Analytics is the in thing. Retailers who used to call their budgeting department simply finance, are beginning to call them analytics or strategic insights or central insights or by such other names. Research and analysis folks housed under marketing are now the elite in a separate unit for market intelligence.
Marketing and advertising agencies who used to present targeting and advertisement planning in their meetings find the job being also done by specialists, calling themselves marketing analysts.
Product development departments have always dealt with feedback, customer panels, marketing research and statistical validation in test marketing new ideas, etc. But even there, the speed at which social data can be used for early feedback on the product plus the science behind analysis of social data – with its negative bias and millennial segment bias, are all taking the product development area by storm.
But, fortunately, this wave of analytics that we see, is not at all old wine in a new bottle. Humankind has started doing analysis at a scale and complexity not tried earlier. And the retail and consumer goods area is no exception.
Retailers now don’t just use dashboards that, for example, show actuals vs budgets. They now have interactive dashboards on which one can drill down in the areas where numbers seem to be slipping, slice and dice across dates, regions, segments and arrive at a region and period that seem to have slipped the most from budget, if there is such a pattern. Correlating that region and dates with other events, for example store closures, warehouse events, competitive store events and launches, out of stocks, can lead to potential causes being identified.
Imagine a retailer’s Master Data Management problems, due to data coming from multiple sources, vendors and other partners, matching and merging that data has been a problem area for some time now. Now, we have machine learning algorithms that can look through (big) data of how humans did the match and merge, learn from that and replicate that, for MDM match and merge services to be automated. Similarly, image analytics has allowed us to read price labels on shelves and catch an exception where the price in the system is different from the price on the label, leading to better compliance.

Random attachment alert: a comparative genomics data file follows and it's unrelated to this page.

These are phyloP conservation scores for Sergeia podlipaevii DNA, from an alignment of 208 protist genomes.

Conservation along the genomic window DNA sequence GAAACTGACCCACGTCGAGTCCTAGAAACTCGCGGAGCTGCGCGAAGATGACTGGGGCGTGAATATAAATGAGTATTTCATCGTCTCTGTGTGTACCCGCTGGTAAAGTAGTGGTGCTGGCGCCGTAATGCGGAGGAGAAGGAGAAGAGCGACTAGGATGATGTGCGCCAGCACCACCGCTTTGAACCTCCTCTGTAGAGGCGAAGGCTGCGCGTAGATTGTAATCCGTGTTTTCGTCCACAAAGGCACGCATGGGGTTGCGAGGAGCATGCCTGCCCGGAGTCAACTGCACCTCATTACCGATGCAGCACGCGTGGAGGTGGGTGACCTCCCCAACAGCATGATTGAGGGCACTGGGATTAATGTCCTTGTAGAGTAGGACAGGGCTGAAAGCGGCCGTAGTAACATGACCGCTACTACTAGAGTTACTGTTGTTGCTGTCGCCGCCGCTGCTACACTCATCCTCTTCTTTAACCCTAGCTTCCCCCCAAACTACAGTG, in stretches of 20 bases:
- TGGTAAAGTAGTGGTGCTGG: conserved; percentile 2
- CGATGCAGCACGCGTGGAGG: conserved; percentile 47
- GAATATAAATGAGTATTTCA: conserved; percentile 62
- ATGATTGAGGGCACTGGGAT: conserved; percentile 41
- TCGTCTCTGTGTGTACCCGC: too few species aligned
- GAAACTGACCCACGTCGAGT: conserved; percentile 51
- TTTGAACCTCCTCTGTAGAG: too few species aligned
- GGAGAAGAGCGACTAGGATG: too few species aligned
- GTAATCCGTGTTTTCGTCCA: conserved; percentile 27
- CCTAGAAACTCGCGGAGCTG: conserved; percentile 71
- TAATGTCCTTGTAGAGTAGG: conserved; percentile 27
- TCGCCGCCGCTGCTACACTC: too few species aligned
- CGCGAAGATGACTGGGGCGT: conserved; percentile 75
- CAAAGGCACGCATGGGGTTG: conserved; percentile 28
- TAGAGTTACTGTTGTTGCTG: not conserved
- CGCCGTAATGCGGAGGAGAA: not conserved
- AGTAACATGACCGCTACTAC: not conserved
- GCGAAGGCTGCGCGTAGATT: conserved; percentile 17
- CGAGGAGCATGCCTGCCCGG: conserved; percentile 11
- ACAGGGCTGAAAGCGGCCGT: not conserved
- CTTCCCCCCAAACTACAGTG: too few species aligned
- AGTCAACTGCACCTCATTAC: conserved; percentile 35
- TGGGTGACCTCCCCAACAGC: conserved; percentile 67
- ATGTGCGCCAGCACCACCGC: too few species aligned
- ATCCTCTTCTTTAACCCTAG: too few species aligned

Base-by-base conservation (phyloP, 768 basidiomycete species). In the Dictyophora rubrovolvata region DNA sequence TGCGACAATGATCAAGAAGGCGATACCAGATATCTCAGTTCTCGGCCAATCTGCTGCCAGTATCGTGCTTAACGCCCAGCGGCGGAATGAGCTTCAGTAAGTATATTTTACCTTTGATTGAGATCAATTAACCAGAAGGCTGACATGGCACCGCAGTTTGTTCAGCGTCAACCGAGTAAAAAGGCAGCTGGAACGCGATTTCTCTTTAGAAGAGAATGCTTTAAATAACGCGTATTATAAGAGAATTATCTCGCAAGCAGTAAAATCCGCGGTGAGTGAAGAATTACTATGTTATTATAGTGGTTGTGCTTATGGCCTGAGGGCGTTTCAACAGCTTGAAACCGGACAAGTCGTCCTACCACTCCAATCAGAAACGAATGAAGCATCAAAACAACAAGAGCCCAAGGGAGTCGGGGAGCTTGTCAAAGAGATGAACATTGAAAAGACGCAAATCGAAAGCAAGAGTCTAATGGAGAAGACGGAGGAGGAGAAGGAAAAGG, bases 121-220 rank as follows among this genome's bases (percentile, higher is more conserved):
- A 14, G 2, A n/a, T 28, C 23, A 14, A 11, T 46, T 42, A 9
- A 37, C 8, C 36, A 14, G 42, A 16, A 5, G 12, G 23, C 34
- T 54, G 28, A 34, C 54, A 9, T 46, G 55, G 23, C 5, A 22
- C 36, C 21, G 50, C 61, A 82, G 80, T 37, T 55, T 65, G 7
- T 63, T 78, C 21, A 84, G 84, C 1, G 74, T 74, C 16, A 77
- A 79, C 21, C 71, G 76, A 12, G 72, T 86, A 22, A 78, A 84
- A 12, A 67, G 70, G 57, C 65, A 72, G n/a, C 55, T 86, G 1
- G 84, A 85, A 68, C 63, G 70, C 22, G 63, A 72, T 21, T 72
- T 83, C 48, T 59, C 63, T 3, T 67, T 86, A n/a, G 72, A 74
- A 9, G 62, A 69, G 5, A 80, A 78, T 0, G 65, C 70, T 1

Weather data is now routinely used to correlate with demand of key categories. If in the US, rain is a good time to promote ice cream – ostensibly staying at home and watching movies may correlate with ice cream consumption, similarly a Russian book retailer is finding a similar correlation between reading and rain – again one can imagine staying indoors leading to more books being picked up.
In Japan, similarly rain seems to drive more vending machine sales – again limited options for purchase while trapped indoors in offices/ malls, may be the driver. We could’ve hypothesized these relations but with big data and analytics around, we know. That is what data allows us to do, scientifically analyze and be definitive rather than only guess. As Conan Doyle’s most famous fictional detective once said “I never guess.
It is a shocking habit — destructive to the logical faculty.” Big Data and analytics will make retail decision making even more scientific and logical. Those that do not adapt will find competitors smarter.